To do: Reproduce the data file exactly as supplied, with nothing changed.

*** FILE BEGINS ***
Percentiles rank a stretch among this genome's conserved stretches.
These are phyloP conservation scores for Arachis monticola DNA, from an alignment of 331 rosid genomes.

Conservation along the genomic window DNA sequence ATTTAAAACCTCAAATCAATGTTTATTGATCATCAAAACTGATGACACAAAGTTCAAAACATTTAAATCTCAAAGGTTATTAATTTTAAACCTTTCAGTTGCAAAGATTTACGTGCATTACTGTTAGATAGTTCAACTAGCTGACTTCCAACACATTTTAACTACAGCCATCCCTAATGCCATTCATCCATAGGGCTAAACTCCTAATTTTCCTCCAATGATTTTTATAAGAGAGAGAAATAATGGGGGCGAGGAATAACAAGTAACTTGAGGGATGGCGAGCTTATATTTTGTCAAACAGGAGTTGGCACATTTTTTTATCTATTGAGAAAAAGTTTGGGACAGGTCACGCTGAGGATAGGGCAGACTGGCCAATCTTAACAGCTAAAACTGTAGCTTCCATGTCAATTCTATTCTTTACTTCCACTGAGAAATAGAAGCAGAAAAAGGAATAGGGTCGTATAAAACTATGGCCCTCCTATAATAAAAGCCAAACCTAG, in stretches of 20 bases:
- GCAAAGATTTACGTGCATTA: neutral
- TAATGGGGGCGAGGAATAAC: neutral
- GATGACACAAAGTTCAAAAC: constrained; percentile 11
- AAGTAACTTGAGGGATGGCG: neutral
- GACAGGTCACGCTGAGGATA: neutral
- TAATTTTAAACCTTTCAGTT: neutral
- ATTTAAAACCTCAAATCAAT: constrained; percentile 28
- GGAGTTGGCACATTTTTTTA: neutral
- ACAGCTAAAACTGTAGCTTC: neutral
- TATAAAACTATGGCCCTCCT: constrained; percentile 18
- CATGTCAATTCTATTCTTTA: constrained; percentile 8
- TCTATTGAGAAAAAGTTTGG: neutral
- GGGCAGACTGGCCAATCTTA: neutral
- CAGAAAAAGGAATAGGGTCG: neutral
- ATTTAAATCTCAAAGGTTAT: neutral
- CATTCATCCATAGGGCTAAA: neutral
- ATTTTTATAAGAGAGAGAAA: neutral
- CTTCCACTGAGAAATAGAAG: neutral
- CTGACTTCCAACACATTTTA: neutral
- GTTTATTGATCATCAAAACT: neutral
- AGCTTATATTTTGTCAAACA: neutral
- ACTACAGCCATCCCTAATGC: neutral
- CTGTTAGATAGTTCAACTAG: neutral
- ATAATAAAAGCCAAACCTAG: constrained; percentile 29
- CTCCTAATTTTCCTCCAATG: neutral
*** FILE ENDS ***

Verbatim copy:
Percentiles rank a stretch among this genome's conserved stretches.
These are phyloP conservation scores for Arachis monticola DNA, from an alignment of 331 rosid genomes.

Conservation along the genomic window DNA sequence ATTTAAAACCTCAAATCAATGTTTATTGATCATCAAAACTGATGACACAAAGTTCAAAACATTTAAATCTCAAAGGTTATTAATTTTAAACCTTTCAGTTGCAAAGATTTACGTGCATTACTGTTAGATAGTTCAACTAGCTGACTTCCAACACATTTTAACTACAGCCATCCCTAATGCCATTCATCCATAGGGCTAAACTCCTAATTTTCCTCCAATGATTTTTATAAGAGAGAGAAATAATGGGGGCGAGGAATAACAAGTAACTTGAGGGATGGCGAGCTTATATTTTGTCAAACAGGAGTTGGCACATTTTTTTATCTATTGAGAAAAAGTTTGGGACAGGTCACGCTGAGGATAGGGCAGACTGGCCAATCTTAACAGCTAAAACTGTAGCTTCCATGTCAATTCTATTCTTTACTTCCACTGAGAAATAGAAGCAGAAAAAGGAATAGGGTCGTATAAAACTATGGCCCTCCTATAATAAAAGCCAAACCTAG, in stretches of 20 bases:
- GCAAAGATTTACGTGCATTA: neutral
- TAATGGGGGCGAGGAATAAC: neutral
- GATGACACAAAGTTCAAAAC: constrained; percentile 11
- AAGTAACTTGAGGGATGGCG: neutral
- GACAGGTCACGCTGAGGATA: neutral
- TAATTTTAAACCTTTCAGTT: neutral
- ATTTAAAACCTCAAATCAAT: constrained; percentile 28
- GGAGTTGGCACATTTTTTTA: neutral
- ACAGCTAAAACTGTAGCTTC: neutral
- TATAAAACTATGGCCCTCCT: constrained; percentile 18
- CATGTCAATTCTATTCTTTA: constrained; percentile 8
- TCTATTGAGAAAAAGTTTGG: neutral
- GGGCAGACTGGCCAATCTTA: neutral
- CAGAAAAAGGAATAGGGTCG: neutral
- ATTTAAATCTCAAAGGTTAT: neutral
- CATTCATCCATAGGGCTAAA: neutral
- ATTTTTATAAGAGAGAGAAA: neutral
- CTTCCACTGAGAAATAGAAG: neutral
- CTGACTTCCAACACATTTTA: neutral
- GTTTATTGATCATCAAAACT: neutral
- AGCTTATATTTTGTCAAACA: neutral
- ACTACAGCCATCCCTAATGC: neutral
- CTGTTAGATAGTTCAACTAG: neutral
- ATAATAAAAGCCAAACCTAG: constrained; percentile 29
- CTCCTAATTTTCCTCCAATG: neutral